Blog #1: Hugo's Experience
By: Hugo Trevino, M.Ed.
The Americans with Disabilities Act (ADA) was passed in 1990. This year marks the 30th anniversary since that civil rights law was passed, which prohibits discrimination based on disability. As a 31-year-old male with a severe physical disability, I am part of a generation that grew up with many privileges not afforded to many generations before me. I am the first generation to have grown with ADA and that is a beautiful thing to say. There is a lot to
celebrate but also a lot to reflect on and even more work to do for the future. As we celebrate the 30th anniversary we need to think about future generations and what we can achieve in another 30 years and beyond.
While the ADA has allowed myself and countless others to exist in many more spaces than ever imagined, the fight for a more accessible and equitable future is never over. More people need to recognize Disability as a culture and for the diversity that it brings. The United States is more accessible than it was 30 years ago, but it is still not perfect. People with disabilities still lack equal opportunity to employment, are underrepresented in leadership roles, and in many places across the country are legally allowed to be paid less than the minimum wage.
As we celebrate the ADA we must also reflect on the current climate where people are once
again fighting for further civil rights. The ADA is not a law that was granted to us because it was the right thing to do, the ADA was passed thanks to a lot of civil unrest, much like current civil unrest that is being experienced across the United States. People with Disabilities must join the current civil unrest of the Black Lives Matter movement to guarantee a better world for future generations. The systematic oppression affecting Black people is the same systemic oppression that is not letting People with Disabilities be fully integrated into society.
Having a disability is not something that happens in a vacuum. Having a disability or being disabled is the one minority group that anyone can join no matter your physical ability, age, sexual orientation, ethnicity, race, or gender. Oppression is having to understand that who I am and what I am determined to do and can do, are not determined by my racial characteristics. This oppression can make it hard to accept your true potential and even harder to accept your disability, which is why now more than ever Black Disabled Lives Matter. Accepting your disability is just one hurdle, once you have accepted your authentic self then comes time to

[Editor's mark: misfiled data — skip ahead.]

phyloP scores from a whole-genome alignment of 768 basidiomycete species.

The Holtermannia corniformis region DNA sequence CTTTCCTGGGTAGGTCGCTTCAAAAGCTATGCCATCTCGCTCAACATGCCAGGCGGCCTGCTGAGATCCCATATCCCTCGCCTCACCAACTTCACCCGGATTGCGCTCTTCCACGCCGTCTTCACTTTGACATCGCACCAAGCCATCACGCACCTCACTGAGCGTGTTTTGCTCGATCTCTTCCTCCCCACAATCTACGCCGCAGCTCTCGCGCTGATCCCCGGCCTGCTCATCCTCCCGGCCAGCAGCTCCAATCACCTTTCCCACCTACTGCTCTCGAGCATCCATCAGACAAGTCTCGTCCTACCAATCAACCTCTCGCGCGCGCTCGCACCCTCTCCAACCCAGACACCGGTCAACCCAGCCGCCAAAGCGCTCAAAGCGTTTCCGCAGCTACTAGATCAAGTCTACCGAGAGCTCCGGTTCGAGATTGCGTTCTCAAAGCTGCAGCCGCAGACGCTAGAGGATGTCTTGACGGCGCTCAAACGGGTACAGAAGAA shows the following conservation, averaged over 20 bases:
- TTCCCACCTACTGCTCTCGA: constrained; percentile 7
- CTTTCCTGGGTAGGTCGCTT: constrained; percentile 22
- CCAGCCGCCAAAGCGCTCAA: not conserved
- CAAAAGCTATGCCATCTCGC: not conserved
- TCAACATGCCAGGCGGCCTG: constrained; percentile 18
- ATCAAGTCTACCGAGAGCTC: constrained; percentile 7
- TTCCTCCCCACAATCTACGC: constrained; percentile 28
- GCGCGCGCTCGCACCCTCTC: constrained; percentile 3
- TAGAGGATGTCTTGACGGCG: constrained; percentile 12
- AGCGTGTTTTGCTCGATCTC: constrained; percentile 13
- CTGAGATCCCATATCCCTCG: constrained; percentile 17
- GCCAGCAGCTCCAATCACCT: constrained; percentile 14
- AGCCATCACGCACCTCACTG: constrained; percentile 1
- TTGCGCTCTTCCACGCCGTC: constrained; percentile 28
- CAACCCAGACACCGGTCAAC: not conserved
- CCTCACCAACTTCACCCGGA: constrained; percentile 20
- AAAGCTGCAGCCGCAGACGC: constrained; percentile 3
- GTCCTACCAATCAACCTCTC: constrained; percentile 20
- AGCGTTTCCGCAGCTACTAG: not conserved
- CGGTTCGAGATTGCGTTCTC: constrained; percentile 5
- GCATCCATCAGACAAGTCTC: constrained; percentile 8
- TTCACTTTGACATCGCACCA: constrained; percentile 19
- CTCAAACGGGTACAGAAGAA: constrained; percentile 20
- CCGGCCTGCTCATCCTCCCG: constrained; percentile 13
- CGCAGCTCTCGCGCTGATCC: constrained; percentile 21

accept other facets of yourself. As a Disabled Gay Latino, I have had to come to terms with all my intersecting identities. It is not until you accept all aspects of yourself that you can be truly yourself and begin to gain back independence and start self-advocating.
Being a Minority Person of Color disenfranchises you, and then having a disability on top of that, disenfranchises you further. We must stand together with Black Lives Matter as they demand for education reform, access to jobs, access to housing and most importantly access to
health care. These same issues face the Disabled Community. We all deserve the right to live and advocate for a better quality of life. The ADA has granted us access to different types of durable medical equipment, treatments and medicinal drugs that has helped us live longer, more fulfilled lives. People with disabilities want to live and be an integral part of society. We are free and independent when we are granted access to life saving healthcare and treatments, not when we die due to the lack of access to healthcare. Now more than ever it is important to stand up for what you believe in and make sure that we all have equal rights and most importantly equity. The ADA was only the beginning, it has only been amended once to broaden the scope of what is a disability and who is protected. The ADA can be so much more, and we must stand together in solidarity to expand and protect the rights of every person. As John Lewis said, “If not us, then who? If not now, then when?” Let’s make this 30th anniversary celebration be a call to action.